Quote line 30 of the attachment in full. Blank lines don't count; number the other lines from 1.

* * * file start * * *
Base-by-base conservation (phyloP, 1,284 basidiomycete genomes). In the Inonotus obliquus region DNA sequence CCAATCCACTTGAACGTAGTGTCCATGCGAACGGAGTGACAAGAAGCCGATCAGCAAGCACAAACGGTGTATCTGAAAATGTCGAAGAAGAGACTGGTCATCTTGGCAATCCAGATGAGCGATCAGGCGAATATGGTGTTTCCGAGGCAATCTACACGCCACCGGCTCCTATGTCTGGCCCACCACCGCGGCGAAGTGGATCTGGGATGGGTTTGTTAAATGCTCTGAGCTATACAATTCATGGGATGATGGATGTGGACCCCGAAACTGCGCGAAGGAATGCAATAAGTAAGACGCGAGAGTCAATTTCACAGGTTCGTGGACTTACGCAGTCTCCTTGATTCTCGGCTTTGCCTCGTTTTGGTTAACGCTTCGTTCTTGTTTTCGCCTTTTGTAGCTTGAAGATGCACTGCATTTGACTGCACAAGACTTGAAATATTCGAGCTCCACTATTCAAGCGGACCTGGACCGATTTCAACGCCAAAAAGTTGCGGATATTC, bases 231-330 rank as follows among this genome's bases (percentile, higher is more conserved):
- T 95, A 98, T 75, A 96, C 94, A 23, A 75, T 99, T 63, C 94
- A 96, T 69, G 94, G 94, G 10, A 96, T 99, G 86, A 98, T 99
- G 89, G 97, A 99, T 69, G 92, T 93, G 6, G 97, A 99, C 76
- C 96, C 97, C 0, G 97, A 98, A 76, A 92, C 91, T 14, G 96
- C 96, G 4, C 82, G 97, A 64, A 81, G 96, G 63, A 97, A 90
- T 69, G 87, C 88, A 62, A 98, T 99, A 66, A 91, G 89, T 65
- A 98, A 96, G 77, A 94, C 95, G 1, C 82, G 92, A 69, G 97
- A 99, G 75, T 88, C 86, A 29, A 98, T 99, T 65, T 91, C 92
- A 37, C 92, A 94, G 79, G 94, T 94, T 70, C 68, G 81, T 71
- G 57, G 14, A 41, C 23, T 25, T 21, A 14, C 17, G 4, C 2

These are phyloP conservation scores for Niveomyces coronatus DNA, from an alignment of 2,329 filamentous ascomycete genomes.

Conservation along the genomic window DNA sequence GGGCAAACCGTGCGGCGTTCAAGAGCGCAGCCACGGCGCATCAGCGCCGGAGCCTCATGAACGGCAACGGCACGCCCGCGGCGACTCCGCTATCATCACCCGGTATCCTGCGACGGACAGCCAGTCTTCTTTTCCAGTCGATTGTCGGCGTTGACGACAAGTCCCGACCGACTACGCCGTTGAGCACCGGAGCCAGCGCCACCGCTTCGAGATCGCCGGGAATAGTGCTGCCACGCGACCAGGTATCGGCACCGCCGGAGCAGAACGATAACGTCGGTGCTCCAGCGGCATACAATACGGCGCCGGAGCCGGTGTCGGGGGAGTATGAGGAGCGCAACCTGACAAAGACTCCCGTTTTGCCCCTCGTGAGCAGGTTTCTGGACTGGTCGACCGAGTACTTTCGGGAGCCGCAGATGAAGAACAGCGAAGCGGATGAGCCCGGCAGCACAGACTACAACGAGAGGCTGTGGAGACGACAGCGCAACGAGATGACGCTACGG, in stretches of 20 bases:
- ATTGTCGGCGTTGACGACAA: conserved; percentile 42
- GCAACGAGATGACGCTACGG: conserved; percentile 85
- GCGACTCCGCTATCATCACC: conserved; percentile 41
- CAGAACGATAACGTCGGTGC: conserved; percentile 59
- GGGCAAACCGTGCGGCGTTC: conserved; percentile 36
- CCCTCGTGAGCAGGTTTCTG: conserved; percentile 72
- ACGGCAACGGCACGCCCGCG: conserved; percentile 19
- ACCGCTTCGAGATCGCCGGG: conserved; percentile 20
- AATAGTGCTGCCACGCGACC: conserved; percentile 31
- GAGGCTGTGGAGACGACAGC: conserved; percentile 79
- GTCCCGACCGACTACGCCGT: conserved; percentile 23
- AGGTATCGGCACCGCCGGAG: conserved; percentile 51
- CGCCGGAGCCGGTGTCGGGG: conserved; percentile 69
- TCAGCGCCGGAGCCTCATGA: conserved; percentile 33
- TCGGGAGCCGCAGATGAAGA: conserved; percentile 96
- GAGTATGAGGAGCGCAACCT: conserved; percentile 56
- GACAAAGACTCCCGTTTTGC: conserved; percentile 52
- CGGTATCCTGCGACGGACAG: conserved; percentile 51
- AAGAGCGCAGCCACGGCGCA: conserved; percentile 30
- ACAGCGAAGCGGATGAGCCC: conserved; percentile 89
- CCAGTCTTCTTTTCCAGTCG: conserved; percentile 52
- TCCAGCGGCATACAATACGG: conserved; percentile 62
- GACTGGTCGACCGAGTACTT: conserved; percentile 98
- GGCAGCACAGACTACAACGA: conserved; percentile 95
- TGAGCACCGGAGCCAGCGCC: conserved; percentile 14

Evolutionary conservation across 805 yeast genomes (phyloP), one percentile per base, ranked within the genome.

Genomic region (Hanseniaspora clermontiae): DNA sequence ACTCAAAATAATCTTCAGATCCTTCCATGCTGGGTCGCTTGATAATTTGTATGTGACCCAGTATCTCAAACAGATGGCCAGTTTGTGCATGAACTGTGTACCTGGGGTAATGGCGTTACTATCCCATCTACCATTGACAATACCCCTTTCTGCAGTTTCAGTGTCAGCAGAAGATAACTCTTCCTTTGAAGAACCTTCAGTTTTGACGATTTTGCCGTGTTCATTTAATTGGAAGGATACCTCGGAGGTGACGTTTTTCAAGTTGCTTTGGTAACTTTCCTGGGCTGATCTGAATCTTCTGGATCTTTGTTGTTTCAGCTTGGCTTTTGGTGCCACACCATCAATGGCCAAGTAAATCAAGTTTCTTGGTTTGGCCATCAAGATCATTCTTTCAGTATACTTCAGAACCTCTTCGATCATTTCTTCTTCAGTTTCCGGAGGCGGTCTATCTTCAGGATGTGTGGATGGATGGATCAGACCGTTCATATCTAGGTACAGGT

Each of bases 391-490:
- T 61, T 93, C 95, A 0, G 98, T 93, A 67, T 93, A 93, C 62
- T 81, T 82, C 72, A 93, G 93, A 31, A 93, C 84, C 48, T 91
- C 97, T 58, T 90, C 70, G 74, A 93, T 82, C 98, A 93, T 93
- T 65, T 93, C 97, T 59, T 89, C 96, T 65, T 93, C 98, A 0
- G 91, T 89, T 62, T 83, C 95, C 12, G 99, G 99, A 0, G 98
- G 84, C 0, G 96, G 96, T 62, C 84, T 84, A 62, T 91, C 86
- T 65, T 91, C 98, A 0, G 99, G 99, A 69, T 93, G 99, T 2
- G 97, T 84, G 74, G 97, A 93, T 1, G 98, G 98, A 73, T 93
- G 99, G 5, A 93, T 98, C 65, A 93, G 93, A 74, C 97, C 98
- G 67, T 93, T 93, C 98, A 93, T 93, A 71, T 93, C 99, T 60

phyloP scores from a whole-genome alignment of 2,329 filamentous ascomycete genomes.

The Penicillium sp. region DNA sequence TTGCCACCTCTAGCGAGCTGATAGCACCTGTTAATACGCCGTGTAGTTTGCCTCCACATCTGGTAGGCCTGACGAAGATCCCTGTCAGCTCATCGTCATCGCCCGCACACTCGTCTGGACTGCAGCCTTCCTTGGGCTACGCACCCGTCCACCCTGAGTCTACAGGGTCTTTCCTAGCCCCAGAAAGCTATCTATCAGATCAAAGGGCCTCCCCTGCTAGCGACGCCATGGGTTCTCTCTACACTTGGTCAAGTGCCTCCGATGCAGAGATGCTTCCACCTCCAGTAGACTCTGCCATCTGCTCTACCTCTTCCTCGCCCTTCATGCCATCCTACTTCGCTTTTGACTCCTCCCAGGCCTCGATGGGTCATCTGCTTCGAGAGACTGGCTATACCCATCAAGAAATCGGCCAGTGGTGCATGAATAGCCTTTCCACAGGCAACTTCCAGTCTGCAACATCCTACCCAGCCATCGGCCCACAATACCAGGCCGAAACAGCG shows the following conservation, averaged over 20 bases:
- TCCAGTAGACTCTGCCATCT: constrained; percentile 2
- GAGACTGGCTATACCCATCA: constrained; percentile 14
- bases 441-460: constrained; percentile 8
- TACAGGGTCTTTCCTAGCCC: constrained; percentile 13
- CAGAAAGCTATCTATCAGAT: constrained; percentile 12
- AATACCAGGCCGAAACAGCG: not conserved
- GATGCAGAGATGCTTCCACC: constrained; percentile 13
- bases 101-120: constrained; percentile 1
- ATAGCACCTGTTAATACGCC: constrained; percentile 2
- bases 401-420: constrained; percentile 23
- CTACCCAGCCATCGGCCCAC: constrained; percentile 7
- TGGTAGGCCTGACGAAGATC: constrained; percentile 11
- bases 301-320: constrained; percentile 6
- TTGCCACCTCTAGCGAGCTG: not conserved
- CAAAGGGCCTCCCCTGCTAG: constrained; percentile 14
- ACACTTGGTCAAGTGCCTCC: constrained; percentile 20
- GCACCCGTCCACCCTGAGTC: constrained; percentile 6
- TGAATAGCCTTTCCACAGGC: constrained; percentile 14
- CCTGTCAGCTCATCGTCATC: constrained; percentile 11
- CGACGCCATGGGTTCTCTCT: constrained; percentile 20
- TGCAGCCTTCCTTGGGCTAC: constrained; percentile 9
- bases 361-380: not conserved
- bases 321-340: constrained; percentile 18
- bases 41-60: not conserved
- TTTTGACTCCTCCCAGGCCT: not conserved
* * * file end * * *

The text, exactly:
- GACAAAGACTCCCGTTTTGC: conserved; percentile 52